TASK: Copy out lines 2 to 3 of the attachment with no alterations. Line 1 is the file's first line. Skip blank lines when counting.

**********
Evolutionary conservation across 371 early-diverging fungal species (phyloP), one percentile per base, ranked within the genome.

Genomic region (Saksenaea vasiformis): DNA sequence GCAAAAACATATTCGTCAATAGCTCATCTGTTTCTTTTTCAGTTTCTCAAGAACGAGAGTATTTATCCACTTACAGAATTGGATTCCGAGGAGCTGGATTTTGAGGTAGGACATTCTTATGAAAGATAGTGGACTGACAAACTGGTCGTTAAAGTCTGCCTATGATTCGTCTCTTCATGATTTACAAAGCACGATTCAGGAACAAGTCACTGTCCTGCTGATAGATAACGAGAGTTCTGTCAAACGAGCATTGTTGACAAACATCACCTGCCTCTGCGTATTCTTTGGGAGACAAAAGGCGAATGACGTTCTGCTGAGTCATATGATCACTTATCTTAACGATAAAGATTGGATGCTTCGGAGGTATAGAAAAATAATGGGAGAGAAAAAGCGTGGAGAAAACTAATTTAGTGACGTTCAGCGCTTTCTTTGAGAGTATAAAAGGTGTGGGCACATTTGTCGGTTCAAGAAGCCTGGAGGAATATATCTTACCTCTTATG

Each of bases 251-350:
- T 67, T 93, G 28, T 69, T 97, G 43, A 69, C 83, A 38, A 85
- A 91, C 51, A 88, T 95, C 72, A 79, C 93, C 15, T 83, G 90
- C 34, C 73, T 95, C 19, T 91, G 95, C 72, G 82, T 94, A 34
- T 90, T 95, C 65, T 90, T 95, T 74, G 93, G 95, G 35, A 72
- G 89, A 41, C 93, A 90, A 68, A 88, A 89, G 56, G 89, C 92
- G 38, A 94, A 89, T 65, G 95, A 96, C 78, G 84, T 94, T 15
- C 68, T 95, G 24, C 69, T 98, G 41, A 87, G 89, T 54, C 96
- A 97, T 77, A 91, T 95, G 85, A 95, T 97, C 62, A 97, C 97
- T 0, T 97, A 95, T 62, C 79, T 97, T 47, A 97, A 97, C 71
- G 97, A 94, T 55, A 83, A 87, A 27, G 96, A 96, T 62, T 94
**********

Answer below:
Genomic region (Saksenaea vasiformis): DNA sequence GCAAAAACATATTCGTCAATAGCTCATCTGTTTCTTTTTCAGTTTCTCAAGAACGAGAGTATTTATCCACTTACAGAATTGGATTCCGAGGAGCTGGATTTTGAGGTAGGACATTCTTATGAAAGATAGTGGACTGACAAACTGGTCGTTAAAGTCTGCCTATGATTCGTCTCTTCATGATTTACAAAGCACGATTCAGGAACAAGTCACTGTCCTGCTGATAGATAACGAGAGTTCTGTCAAACGAGCATTGTTGACAAACATCACCTGCCTCTGCGTATTCTTTGGGAGACAAAAGGCGAATGACGTTCTGCTGAGTCATATGATCACTTATCTTAACGATAAAGATTGGATGCTTCGGAGGTATAGAAAAATAATGGGAGAGAAAAAGCGTGGAGAAAACTAATTTAGTGACGTTCAGCGCTTTCTTTGAGAGTATAAAAGGTGTGGGCACATTTGTCGGTTCAAGAAGCCTGGAGGAATATATCTTACCTCTTATG

Each of bases 251-350: